The Risk-Profit Differential: Why Usurers Practice Usury

The evils of usury, and the immense urge that usurers feel to practice it, can all be summed up into one phrase: the risk-profit differential.

Whatever reasons usurers bring up to defend usury can be defeated by mentioning this phrase. The risk-profit differential is the core of usury, the reason why usurers prefer usury over productive investment, as was recognized by Jesus in his Parable of the Talents.

The risk-profit differential refers to the fact that, at its core, every usurious contract is about passing off more risk to the borrower than to the lender, and passing off more profit to the lender than to the borrower. This differential, this unbalanced arrangement that constantly pushes risk away from the usurer while also constantly pushing profit toward him, is where the attraction of usury lies.

It is the desire of every human to want to increase profits while also wanting to decrease risks. A usurer is simply someone selfish enough to create an arrangement that puts this unchecked, selfish animal desire into law through a contract that ensures him more profit and less risk, while also ensuring less profit and more risk to the borrower.

Usury is about enforcing a contract that enslaves the borrower to the usurer’s interests. The usurer class ensures itself a constant rate of profit (the class as a whole always profits, never loses), while the borrower class profits and loses randomly, so that as a whole no profit or loss is made. The usurer class gets guaranteed profits. The borrower class is forced to share its profits with the usurers, while also being made to keep its losses to itself.

Through this unbalanced arrangement, the wealth of the usurer class balloons. They build skyscrapers to house their banks and insurance companies. The rest of society’s prosperity grows fast at first, then stagnates, and then starts to decline as the debt load grows.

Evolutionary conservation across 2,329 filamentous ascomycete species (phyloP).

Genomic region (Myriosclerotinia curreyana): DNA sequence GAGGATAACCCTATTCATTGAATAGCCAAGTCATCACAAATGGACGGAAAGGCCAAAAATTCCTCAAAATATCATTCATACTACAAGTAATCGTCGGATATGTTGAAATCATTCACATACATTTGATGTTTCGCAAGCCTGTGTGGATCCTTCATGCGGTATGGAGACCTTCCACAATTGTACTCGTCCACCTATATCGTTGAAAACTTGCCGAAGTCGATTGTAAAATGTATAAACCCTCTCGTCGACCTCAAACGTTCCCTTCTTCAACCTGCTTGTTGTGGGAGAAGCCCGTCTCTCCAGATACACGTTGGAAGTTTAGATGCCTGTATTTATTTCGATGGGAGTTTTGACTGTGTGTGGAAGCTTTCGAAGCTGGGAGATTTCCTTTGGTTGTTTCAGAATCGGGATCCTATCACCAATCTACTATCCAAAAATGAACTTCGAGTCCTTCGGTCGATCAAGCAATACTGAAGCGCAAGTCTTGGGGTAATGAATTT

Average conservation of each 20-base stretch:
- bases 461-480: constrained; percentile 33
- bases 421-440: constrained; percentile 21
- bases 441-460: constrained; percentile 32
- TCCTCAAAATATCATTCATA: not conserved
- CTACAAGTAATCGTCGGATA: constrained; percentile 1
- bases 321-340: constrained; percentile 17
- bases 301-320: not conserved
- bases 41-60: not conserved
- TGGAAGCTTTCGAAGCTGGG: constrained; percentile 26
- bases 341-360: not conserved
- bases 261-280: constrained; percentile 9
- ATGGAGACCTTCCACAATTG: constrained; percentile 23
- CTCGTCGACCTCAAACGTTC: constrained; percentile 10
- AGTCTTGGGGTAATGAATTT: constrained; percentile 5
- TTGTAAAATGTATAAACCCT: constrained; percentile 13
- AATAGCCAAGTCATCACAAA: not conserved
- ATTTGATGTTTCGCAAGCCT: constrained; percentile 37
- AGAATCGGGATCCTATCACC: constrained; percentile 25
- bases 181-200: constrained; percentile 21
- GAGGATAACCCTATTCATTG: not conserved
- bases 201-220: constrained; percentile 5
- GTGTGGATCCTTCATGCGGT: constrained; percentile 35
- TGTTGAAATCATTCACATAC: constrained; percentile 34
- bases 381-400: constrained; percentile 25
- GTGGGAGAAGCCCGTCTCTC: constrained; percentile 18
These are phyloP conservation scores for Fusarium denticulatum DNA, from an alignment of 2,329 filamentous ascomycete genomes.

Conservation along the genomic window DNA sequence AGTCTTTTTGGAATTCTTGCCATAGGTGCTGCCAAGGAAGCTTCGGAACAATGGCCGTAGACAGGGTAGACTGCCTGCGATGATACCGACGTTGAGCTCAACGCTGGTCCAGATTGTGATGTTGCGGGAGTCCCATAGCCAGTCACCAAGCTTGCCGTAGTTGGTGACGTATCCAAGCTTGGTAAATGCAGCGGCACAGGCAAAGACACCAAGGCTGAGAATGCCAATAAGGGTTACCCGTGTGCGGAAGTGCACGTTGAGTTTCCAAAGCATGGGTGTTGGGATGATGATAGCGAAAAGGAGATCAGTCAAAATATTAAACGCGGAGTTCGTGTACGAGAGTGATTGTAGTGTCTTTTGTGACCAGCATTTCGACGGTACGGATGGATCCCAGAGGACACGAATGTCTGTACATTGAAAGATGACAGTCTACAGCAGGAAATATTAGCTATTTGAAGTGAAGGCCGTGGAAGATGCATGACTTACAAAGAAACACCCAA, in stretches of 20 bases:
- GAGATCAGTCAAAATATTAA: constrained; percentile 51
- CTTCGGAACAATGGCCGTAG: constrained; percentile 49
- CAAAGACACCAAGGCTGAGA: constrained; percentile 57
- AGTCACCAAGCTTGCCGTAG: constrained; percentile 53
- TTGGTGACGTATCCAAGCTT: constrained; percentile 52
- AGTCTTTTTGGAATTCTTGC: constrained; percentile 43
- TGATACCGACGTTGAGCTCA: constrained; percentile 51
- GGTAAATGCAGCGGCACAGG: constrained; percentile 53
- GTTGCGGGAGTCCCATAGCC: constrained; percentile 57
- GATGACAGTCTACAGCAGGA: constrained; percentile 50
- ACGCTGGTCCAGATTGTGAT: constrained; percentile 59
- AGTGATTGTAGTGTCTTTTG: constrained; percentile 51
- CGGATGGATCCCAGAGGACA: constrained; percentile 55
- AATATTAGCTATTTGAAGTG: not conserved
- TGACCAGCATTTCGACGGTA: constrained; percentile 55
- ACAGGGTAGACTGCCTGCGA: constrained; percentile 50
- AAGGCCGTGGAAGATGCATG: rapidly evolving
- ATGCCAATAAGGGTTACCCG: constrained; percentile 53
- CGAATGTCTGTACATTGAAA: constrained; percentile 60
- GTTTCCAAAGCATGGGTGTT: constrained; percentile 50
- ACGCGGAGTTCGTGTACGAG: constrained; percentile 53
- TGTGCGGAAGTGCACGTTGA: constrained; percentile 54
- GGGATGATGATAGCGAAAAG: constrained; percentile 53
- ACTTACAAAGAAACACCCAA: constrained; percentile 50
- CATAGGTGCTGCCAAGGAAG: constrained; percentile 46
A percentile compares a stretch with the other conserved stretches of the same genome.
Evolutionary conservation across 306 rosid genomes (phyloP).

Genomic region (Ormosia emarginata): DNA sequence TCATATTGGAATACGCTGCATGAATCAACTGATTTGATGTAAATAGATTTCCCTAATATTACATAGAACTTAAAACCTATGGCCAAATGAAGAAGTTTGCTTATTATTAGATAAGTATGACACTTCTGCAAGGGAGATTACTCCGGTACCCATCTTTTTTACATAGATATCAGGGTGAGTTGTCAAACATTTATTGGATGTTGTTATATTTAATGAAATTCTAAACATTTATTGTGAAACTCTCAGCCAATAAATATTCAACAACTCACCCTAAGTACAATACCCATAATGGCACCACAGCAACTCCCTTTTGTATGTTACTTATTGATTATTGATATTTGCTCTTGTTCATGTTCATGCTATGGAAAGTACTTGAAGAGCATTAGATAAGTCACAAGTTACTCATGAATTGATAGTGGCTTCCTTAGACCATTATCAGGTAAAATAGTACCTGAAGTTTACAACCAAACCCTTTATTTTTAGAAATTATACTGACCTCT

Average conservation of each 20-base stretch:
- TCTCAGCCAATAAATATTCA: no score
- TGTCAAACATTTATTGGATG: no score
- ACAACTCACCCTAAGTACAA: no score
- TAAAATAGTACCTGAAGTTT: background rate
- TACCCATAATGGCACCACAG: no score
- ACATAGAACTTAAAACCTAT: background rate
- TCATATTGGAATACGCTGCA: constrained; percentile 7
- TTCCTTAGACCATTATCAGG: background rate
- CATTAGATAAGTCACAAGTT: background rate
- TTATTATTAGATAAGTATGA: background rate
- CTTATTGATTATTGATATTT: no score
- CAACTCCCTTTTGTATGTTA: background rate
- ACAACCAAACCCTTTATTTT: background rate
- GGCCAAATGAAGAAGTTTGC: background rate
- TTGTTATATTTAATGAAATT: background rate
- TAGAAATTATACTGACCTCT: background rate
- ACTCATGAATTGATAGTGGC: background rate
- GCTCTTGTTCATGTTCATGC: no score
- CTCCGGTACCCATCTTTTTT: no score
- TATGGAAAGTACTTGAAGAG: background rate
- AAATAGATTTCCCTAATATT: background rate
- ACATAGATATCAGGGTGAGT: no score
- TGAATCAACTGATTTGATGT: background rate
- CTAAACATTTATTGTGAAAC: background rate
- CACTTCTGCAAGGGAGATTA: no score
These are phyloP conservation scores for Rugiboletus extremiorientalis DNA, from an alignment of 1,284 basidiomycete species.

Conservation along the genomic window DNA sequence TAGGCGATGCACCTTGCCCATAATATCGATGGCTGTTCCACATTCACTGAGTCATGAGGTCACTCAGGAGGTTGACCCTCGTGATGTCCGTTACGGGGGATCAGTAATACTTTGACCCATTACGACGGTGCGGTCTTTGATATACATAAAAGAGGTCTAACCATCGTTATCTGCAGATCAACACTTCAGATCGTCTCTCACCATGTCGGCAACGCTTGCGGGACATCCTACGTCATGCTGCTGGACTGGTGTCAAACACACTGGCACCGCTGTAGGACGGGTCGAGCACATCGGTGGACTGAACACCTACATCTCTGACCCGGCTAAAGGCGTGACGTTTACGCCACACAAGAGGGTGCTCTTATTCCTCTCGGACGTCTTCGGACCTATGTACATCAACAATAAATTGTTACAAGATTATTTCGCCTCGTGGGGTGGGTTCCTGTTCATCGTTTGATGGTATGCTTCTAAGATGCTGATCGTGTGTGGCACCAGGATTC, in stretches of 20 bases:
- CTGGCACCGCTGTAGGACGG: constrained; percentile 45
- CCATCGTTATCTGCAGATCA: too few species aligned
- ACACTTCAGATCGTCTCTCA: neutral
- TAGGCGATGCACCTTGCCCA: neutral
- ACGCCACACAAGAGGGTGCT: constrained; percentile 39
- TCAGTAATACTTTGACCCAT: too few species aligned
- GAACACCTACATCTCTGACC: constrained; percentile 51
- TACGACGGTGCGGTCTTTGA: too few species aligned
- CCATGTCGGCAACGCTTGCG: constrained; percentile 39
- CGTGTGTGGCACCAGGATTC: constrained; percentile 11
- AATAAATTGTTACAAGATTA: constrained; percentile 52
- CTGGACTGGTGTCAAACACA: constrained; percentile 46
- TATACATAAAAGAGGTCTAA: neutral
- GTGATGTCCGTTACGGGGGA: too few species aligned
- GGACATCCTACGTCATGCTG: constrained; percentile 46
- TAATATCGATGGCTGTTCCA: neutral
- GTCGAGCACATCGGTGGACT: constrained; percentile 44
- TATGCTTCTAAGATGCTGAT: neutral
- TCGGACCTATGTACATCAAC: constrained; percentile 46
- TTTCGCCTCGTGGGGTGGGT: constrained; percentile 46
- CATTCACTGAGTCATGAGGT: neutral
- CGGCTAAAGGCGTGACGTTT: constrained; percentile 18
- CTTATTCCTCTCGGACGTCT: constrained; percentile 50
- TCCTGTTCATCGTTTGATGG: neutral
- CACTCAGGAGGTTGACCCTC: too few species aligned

Regardless of how poor society continually becomes, regardless of how much it suffers, the wealth of the usurer class continues to increase. With their immense wealth they end up controlling our entire economy, our media, our politicians, ensuring that things will always stay in their favor. This is not new. The Knights Templar, through their practice of usury, were powerful enough to ignore the commands of popes and kings.

Casinos make vast profits by having machines that win very slightly more than they lose. Perhaps winning 52% of the time and losing 48% of the time. Usury, through the risk-profit differential, turns the entire economy into a casino where the usurers win 80% of the time, and lose 20% of the time (through defaults and bankruptcies). While a large casino makes a few billion a year for its owners through its rigged nature, the economy, due to the rigged nature of usury, makes trillions every year for the usurer class.

Usury is an unbalanced arrangement, otherwise it wouldn’t be usury. There is no way to make usury fair, to make it harmless, to make it add positive value to society. The only solution to usury is to ban it, as the Catholic King Edward I and the Protestant King Edward VI did.

Remember this phrase, the risk-profit differential. No matter how many clever arguments the usurers and their economists come up with in defense of their usury, they can never make this fact go away, as this is the only reason a usurer practices usury: he wants nearly all profits to come to himself, and nearly all losses to go to his borrowers.

[For ideas on non-usurious lending and insurance, please see the chapter on Socratic Finance in my book How to Really Occupy Wall Street.]

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